Rigorous nature of combinatorics

Context: I’m a high school student, who has only ever had an introductory treatment, if that, on combinatorics. As such, the extent to which I have seen combinatoric applications is limited to situations such as “If you need a group of 2 men and 3 women and you have 8 men and 9 women, how many possible ways can you pick the group” (They do get slightly more complicated, but are usually similar).

Question: I apologise in advance for the naive question, but at an elementary level it seems as though combinatorics (and the ensuing probability that can make use of it), seems not overly rigorous. It doesn’t seem as though you can “prove” that the number of arrangements you deemed is the correct number. What if you forget a case?

I know that you could argue that you’ve considered all cases, by asking if there is another case other than the ones you’ve considered. But, that doesn’t seem to be the way other areas of mathematics is done. If I wish to prove something, I couldn’t just say “can you find a situation where the statement is incorrect” as we don’t just assume it is correct by nature.

Is combinatorics rigorous?



Combinatorics certainly can be rigourous but is not usually presented that way because doing it that way is:

  • longer (obviously)
  • less clear because the rigour can obscure the key ideas
  • boring because once you know intuitively that something works you lose interest in a rigourous argument

For example, compare the following two proofs that the binomial coefficient is n!/k!(nk)! where I will define the binomial coefficient as the number of k-element subsets of {1,,n}.

Proof 1:

Take a permutation a1,,an of n. Separate this into a1,,ak and ak+1,,an. We can permute 1,,n in n! ways and since we don’t care about the order of a1,,ak or ak+1,,an we divide by k!(nk)! for a total of n!/k!(nk)!.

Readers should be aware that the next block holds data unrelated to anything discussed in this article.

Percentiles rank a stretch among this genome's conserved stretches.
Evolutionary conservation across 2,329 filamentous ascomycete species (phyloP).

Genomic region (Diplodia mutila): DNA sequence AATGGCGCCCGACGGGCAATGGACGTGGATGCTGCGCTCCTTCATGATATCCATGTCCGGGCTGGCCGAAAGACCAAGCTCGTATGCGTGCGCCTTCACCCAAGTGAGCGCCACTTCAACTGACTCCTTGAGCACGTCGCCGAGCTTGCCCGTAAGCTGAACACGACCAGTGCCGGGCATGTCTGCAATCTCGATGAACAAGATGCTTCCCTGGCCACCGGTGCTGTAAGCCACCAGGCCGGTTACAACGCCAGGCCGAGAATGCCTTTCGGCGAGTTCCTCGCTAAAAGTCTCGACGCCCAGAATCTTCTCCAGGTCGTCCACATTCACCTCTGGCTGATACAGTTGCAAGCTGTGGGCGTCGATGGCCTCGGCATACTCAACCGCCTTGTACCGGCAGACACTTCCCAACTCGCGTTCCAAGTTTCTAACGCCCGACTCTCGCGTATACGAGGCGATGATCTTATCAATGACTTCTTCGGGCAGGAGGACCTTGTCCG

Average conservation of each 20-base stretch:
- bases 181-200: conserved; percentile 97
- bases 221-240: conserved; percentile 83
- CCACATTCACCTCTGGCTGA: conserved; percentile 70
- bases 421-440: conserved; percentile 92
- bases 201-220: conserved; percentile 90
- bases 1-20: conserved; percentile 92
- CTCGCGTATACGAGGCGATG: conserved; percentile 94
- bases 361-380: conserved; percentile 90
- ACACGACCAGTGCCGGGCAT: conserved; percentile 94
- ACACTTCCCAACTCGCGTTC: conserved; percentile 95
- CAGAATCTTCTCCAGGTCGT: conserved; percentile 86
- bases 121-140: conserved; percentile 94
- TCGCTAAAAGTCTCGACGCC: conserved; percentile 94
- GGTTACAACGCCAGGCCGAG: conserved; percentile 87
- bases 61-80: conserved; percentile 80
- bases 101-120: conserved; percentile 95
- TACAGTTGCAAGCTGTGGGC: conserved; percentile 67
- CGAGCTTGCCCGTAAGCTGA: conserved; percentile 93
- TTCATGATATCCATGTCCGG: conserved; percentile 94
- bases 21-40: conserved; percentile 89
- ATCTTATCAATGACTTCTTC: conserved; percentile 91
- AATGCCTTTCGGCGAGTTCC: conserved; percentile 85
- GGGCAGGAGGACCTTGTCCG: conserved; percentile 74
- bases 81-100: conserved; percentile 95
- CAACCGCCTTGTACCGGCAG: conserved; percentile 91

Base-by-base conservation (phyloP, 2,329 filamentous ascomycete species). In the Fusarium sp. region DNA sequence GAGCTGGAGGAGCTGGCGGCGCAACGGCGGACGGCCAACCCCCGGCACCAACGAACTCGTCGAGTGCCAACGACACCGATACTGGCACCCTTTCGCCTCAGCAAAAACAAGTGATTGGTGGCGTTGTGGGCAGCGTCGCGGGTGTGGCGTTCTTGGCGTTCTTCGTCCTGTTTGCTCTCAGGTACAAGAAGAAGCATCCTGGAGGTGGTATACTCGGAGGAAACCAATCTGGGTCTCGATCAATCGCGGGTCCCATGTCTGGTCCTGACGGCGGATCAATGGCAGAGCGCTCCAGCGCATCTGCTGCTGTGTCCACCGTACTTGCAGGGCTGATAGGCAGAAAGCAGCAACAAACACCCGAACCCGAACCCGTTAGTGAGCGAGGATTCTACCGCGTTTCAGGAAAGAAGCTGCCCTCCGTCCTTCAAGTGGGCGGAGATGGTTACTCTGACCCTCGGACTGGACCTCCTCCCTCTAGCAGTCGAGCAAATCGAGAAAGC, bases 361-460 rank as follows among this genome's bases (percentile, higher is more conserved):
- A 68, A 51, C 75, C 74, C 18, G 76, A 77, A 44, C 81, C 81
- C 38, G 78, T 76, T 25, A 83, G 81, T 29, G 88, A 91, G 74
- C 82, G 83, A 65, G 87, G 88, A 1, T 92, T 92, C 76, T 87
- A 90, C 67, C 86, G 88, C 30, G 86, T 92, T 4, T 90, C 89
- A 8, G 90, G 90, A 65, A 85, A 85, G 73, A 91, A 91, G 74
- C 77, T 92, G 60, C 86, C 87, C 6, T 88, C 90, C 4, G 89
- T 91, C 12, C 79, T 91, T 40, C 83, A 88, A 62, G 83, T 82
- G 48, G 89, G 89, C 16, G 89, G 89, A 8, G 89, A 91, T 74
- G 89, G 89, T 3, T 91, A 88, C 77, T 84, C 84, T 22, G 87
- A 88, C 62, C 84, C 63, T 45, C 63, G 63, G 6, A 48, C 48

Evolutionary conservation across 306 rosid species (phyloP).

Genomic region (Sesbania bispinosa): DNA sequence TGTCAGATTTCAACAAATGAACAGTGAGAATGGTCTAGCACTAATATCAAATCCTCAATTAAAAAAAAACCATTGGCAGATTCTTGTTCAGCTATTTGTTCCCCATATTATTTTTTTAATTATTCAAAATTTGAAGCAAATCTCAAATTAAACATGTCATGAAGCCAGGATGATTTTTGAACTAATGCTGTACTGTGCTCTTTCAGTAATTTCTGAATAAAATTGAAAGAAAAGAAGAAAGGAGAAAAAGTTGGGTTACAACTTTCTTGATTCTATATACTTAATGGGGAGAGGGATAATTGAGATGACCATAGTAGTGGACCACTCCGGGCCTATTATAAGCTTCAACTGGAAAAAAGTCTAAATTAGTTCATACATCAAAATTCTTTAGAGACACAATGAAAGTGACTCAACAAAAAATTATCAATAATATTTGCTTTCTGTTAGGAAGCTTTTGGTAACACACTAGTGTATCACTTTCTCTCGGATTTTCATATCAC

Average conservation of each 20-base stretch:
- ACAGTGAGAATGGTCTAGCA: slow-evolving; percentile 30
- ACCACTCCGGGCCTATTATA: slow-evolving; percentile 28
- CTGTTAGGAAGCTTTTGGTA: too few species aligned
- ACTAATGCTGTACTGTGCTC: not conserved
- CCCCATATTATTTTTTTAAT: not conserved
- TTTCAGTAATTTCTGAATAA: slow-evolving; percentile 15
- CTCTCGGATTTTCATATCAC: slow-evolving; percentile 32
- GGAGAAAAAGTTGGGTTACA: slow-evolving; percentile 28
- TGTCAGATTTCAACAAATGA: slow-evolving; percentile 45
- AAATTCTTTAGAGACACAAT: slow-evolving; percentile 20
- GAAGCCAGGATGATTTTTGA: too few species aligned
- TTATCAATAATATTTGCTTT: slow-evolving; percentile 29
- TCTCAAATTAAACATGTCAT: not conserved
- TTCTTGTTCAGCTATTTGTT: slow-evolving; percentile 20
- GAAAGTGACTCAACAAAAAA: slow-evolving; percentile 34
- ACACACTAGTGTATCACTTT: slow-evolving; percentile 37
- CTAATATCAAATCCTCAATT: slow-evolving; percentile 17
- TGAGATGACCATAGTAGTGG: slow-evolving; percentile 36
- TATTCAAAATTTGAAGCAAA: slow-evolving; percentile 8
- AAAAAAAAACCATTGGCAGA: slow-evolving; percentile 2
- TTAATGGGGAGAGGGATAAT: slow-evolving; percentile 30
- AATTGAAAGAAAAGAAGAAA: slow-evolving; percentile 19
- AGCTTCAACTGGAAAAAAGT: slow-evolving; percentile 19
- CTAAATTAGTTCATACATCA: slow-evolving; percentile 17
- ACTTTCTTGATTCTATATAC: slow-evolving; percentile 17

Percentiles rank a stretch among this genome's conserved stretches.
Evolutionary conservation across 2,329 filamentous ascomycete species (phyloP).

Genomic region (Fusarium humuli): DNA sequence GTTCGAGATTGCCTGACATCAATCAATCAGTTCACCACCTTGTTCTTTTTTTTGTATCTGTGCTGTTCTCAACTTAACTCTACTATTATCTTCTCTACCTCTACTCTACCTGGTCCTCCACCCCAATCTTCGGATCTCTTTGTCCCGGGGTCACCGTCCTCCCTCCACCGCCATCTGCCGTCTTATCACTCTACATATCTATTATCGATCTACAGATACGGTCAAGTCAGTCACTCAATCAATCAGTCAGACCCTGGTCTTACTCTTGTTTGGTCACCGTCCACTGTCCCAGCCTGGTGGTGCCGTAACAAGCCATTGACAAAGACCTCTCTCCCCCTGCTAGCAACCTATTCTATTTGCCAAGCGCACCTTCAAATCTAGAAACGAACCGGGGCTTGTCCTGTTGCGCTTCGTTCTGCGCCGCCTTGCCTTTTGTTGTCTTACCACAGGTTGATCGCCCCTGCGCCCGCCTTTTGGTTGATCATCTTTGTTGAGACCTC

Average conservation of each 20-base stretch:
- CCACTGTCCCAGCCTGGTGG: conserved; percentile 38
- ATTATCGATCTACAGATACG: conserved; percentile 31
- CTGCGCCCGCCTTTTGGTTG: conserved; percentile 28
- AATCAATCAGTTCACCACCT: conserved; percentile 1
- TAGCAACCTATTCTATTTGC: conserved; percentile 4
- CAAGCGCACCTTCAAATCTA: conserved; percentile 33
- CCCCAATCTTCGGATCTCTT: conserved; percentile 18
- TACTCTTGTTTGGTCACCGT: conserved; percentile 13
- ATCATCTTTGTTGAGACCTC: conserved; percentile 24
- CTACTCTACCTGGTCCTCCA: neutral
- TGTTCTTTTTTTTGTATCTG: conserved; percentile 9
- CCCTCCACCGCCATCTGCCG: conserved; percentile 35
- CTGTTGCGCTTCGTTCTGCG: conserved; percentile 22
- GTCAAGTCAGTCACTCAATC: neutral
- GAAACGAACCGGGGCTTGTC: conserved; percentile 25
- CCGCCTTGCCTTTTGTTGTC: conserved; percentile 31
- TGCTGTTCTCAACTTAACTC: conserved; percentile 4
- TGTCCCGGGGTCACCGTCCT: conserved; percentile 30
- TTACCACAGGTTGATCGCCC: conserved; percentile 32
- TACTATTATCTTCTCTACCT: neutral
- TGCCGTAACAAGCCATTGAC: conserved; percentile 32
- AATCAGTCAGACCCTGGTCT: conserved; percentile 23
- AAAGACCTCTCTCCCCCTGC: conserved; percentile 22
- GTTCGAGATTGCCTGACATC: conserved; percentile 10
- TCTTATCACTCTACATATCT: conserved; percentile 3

Proof 2:

Let B(n,k) denote the set of k-element subsets of {1,,n}. We will show that there is a bijection


The map is defined as follows. Let πSn. Let A={π(1),π(2),,π(k)} and let B={π(k+1),,π(n)}. For each finite subset C of {1,,n} with m elements, fix a bijection gC:C{1,,m} by writting the elements of C in increasing order c1cm and mapping cii.

Define maps πA and πB on {1,,k} and {1,,nk} respectively by defining
πA(i)=gA(π(i)) and πB(j)=gB(π(j)).

We map the element πSn to the triple (A,πA,πB)B(n,k)×Sk×Snk.

Conversely, given a triple (A,σ,ρ)B(n,k)×Sk×Snk we define πSn by
π(i)={g1A(σ(i))if i{1,,k}g1B(ρ(ik))if i{k+1,,n}
where B={1,,n}A.

This defines a bijection SnB(n,k)×Sk×Snk and hence

n! = {n \choose k} k!(n – k)!

as required.


The first proof was two sentences whereas the second was some complicated mess. People with experience in combinatorics will understand the second argument is happening behind the scenes when reading the first argument. To them, the first argument is all the rigour necessary. For students it is useful to teach the second method a few times to build a level of comfort with bijective proofs. But if we tried to do all of combinatorics the second way it would take too long and there would be rioting.

Post Scriptum

I will say that a lot of combinatorics textbooks and papers do tend to be written more in the line of the second argument (i.e. rigourously). Talks and lectures tend to be more in line with the first argument. However, higher level books and papers only prove “higher level results” in this way and will simply state results that are found in lower level sources. They will also move a lot faster and not explain each step exactly.

For example, I didn’t show that the map above was a bijection, merely stated it. In a lower level book there will be a proof that the two maps compose to the identity in both ways. In a higher level book, you might just see an example of the bijection and a statement that there is a bijection in general with the assumption that the person reading through the example could construct a proof on their own.

Source : Link , Question Author : frog1944 , Answer Author : darij grinberg

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